"As a former health system CEO, I firmly believe that returning to a fee-for-service payment model risks the collapse of major portions of our healthcare system." Rulon Stacey, Navigant
As an Affordable Care Act replacement is considered, I join providers, payers and others in strongly recommending that the new administration and Congress continue healthcare’s value-based evolution.
As a former health system CEO, I firmly believe that returning to a fee-for-service payment model risks the collapse of major portions of our healthcare system. Alternatively, value-based models have been proven to incentivize providers for care quality, efficiency, and coordination improvements, and they have a history of bipartisan support. The concept was first tested during the George W. Bush administration, and such models as the Medicare Access and CHIP Reauthorization Act (MACRA) and bundled payments have backing from both sides of the Congressional aisle.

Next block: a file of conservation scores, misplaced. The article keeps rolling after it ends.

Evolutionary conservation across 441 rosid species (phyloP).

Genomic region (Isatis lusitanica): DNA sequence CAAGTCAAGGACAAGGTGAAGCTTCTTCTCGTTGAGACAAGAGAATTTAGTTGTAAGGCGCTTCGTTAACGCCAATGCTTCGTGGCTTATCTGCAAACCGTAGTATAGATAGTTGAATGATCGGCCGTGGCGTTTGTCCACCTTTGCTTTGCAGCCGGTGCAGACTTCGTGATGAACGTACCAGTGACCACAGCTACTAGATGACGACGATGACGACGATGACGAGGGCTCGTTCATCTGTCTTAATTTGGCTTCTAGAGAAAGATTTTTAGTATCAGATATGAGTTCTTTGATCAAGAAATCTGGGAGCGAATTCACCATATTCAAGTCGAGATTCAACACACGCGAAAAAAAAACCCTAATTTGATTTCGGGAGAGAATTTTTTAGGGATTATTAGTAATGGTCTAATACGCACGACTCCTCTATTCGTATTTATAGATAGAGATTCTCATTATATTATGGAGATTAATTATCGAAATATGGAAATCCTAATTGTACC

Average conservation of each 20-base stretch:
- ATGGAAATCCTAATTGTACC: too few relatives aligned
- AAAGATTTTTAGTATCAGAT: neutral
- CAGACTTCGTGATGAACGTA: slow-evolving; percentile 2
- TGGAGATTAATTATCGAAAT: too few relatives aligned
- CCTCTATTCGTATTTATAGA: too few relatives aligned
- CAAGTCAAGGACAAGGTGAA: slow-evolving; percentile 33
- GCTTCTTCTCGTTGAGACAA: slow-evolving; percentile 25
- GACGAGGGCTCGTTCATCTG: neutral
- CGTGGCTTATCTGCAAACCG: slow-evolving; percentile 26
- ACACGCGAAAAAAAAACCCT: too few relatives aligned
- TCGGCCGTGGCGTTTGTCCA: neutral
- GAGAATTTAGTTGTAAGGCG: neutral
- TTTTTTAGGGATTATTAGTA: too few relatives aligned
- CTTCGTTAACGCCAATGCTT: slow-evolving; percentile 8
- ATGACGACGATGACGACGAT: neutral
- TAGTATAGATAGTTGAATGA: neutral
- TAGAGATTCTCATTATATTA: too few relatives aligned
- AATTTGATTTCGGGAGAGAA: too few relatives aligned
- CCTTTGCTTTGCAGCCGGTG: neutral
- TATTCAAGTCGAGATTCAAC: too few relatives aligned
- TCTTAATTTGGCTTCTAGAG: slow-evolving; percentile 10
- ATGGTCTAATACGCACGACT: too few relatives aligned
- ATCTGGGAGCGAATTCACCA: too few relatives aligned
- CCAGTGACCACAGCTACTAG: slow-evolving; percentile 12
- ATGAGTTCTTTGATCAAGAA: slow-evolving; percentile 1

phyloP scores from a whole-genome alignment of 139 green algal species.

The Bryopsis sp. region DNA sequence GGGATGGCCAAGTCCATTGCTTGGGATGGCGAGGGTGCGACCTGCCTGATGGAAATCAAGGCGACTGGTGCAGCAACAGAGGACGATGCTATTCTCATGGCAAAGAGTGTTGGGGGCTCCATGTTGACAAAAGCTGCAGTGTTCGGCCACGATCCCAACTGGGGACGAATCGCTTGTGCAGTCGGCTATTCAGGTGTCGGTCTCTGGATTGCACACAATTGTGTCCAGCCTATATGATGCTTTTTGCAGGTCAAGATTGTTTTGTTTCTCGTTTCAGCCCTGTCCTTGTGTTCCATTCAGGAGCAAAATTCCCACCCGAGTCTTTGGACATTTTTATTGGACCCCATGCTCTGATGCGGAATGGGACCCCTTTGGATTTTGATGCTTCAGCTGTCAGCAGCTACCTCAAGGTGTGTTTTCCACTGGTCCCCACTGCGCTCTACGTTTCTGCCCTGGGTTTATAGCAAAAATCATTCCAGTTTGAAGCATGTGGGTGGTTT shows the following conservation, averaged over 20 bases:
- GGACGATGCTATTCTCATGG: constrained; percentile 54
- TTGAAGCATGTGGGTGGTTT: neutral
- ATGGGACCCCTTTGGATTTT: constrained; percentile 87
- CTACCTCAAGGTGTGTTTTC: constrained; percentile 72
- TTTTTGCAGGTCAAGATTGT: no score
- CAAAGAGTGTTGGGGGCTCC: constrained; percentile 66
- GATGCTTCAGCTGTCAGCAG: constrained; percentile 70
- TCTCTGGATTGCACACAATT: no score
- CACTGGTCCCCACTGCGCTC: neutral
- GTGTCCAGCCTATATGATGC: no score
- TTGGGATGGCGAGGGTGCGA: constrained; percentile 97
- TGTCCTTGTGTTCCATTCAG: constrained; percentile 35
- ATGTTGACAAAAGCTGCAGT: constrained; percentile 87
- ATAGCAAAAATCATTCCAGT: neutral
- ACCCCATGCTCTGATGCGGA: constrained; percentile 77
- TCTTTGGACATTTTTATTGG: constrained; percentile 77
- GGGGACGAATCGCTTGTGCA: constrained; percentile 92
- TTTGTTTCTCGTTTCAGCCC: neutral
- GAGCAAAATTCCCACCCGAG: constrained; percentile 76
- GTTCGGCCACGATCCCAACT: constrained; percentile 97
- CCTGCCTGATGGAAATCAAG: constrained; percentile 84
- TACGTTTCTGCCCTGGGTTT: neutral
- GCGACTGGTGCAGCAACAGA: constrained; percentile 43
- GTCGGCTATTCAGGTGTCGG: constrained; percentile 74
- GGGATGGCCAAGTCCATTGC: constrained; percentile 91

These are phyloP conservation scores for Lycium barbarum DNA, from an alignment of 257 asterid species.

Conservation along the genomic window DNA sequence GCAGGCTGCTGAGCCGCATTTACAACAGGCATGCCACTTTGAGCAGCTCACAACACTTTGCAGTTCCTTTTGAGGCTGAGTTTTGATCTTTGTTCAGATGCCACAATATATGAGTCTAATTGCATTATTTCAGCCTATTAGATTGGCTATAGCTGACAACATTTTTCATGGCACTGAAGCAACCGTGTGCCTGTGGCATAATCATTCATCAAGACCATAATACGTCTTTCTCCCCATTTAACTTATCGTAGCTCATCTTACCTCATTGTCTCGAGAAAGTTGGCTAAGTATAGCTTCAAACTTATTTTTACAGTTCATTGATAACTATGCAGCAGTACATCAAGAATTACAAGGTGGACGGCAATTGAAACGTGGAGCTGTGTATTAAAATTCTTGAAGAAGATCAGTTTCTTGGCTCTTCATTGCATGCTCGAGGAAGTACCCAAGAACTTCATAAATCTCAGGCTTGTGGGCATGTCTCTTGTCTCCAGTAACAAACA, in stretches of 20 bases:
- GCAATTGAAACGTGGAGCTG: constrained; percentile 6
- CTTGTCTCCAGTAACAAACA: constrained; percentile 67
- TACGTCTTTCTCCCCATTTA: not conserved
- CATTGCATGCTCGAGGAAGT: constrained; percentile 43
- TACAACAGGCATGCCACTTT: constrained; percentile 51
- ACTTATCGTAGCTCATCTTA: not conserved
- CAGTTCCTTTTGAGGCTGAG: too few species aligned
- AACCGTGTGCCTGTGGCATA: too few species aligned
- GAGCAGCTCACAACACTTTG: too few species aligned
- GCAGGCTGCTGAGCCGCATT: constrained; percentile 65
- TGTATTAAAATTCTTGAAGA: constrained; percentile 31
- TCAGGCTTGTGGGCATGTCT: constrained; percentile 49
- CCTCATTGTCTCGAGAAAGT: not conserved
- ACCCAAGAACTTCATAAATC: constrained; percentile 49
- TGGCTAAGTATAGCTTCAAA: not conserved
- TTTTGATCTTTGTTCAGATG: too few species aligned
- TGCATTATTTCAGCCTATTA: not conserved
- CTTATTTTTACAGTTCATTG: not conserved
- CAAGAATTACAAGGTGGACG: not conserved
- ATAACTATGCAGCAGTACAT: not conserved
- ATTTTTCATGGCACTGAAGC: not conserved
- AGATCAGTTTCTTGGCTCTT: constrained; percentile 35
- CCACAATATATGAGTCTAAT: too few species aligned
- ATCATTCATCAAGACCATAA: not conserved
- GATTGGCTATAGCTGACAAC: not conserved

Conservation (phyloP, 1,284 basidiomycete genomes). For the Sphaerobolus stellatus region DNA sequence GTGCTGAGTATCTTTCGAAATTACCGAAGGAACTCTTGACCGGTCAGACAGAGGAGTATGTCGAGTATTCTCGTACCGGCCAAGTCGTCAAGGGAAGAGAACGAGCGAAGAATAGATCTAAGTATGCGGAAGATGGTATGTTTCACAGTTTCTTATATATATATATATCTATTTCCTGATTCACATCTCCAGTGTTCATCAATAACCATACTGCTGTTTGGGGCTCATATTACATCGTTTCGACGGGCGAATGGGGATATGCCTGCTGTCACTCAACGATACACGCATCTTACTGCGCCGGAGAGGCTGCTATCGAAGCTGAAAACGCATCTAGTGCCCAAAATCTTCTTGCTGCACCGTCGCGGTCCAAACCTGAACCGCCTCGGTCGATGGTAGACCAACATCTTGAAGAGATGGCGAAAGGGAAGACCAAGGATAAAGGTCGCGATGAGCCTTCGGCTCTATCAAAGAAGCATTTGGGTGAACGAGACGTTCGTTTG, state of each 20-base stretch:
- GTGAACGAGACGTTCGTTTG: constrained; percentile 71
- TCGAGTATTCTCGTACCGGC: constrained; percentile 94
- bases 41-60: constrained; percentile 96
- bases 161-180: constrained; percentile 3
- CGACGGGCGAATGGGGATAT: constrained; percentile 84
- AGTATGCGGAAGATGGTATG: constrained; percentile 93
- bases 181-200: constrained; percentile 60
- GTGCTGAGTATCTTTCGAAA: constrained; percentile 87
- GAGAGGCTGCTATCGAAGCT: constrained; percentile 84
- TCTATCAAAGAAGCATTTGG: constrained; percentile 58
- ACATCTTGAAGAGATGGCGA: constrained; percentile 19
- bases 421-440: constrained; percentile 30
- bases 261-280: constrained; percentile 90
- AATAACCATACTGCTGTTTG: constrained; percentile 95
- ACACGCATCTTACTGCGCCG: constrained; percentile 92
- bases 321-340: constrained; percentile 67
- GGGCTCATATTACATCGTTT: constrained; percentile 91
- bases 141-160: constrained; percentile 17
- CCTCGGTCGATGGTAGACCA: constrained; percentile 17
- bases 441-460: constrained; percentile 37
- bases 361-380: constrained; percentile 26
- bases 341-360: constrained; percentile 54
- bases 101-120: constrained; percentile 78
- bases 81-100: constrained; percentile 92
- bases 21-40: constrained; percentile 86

Value-based momentum is also there: Medicare just announced significant additions to its value-based programs, and a recent Navigant analysis shows almost half of hospitals participate in a Medicare accountable care organization or bundling program. In addition, the nation’s largest commercial payer announced in December the expansion of its bundling initiatives. Moreover, there’s a growing body of evidence pointing to the approach’s value; for example, early bundling results detail significant Medicare and health systems savings, as well as reductions in length of stay and readmissions.
Healthcare spending is approaching 20 percent of the U.S. economy while Medicare is projected to reach insolvency in a little more than a decade – trends that will continue as more Americans live longer with chronic health conditions. Given this, there’s little doubt that the pressure on providers and payers to improve quality and reduce costs will only intensify.
Providers, payers, and the new administration need to stay the value-based course, not only to drive care delivery improvements but, most importantly, it’s the right thing to do for patients and communities nationwide.
Statement from Navigant Managing Director and former health system CEO Rulon Stacey, Ph.D., FACHE